Koro is looking to start an organic vegetable farm on previously degraded palm oil plantation land; a new concept for the Telupid region. After completing market research, Koro found there was demand from local populations, alongside government plans to promote this type of farming due to its positive impacts on the environment.

Koro during his presentation.

Koro will be repurposing part of his family’s land, currently used for palm oil, and will be using organic fertiliser and natural pesticides. In doing so, he’s aiming to shift his family income away from palm oil and towards more sustainable and environmentally friendly incomes. This could also prove to be a pioneering model for how to restore degraded land through an alternative livelihood. Koro will be documenting every step of the way so that he can hopefully teach his methods in the future.

Rexon: Natural Pig Farming

Rexon knows that it’s hard to buy pork in the Rumantai region, and so is using this as a business opportunity. He’s going to be the first person in his area to start farming pigs. He’ll be using organic farming techniques; feeding his pigs bananas and tapioca, and using a natural drainage system to filter the waste. This will help to protect the local environment while keeping his pigs healthy without the need for chemicals. The waste will be used as fertiliser for the tapioca and bananas, creating a sustainable and organic cycle of production.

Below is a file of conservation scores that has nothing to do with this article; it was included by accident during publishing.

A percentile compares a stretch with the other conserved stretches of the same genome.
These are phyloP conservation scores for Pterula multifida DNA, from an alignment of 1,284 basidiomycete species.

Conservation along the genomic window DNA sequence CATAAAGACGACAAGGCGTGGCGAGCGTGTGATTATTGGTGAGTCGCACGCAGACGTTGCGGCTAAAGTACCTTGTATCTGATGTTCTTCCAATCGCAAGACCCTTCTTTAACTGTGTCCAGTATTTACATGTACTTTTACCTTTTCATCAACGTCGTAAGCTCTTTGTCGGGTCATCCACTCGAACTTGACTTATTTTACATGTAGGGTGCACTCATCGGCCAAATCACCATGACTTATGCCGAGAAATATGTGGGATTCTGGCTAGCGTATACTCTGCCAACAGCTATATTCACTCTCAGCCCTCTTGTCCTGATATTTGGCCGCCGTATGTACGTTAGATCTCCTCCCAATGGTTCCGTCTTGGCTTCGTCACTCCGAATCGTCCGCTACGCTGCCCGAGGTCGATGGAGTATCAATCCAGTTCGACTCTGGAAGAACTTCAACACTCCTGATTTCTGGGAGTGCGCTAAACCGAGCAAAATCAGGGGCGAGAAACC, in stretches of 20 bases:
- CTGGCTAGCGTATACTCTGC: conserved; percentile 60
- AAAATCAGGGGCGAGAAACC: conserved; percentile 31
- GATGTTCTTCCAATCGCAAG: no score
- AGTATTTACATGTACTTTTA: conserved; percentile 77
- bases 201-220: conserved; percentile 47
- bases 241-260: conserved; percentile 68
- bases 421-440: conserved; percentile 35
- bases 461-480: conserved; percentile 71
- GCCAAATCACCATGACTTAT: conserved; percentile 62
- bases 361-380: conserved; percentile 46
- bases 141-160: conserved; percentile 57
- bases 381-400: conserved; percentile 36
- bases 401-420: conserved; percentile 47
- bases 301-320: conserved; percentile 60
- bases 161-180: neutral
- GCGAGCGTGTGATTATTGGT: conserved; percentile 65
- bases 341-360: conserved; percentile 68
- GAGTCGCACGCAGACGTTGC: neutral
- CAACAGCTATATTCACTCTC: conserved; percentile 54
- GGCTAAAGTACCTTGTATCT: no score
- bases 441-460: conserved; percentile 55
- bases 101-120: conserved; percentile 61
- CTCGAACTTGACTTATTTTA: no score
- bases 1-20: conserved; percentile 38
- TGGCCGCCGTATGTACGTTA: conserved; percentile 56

Rexon presenting his ideas.

He hopes his new pig farm will grow to the point of reducing his family’s reliance on palm oil, and may also provide him the technical and business skills to expand it to farming bearded pigs, thereby reducing pressure on the wild populations which are under threat from hunting.

Suzika: Chicken Farming

Suzika has also used her local knowledge and new business insights from SALY-B to identify an opportunity: selling eggs to the local communities from her new chicken farm. She knows people must travel a long way to buy eggs, so she’s going to set up her own business to meet that need closer to home.

Her farm will help to reduce the carbon footprint of those buying eggs, as the product will be right on their doorstep. She’ll be feeding her chickens organic food, and will be selling their waste as fertiliser. As well as helping her to develop her business plan, Suzika has enjoyed SALY-B as an opportunity to improve her confidence and communication skills.

SALY-B has helped each and every one of the participants grow their skills in order to come up with a viable and sustainable business plan. The programme has built on their local knowledge and has helped them to see there are many ways to build their income without relying on palm oil.

As Aurelia says, “SALY-B is about helping our participants start sustainable businesses, but also has a multiplier effect. Not only in helping the environment and spreading awareness, but also demonstrating to the local population that there are many ways of creating income.

We hope that the successes of our participants, and the skills they’ve learnt from SALY-B, will inspire more local young people to take part in the programme – and will continue empowering young people in rural Sabah.”


Words by Emily

Photos by Saoirse and Emily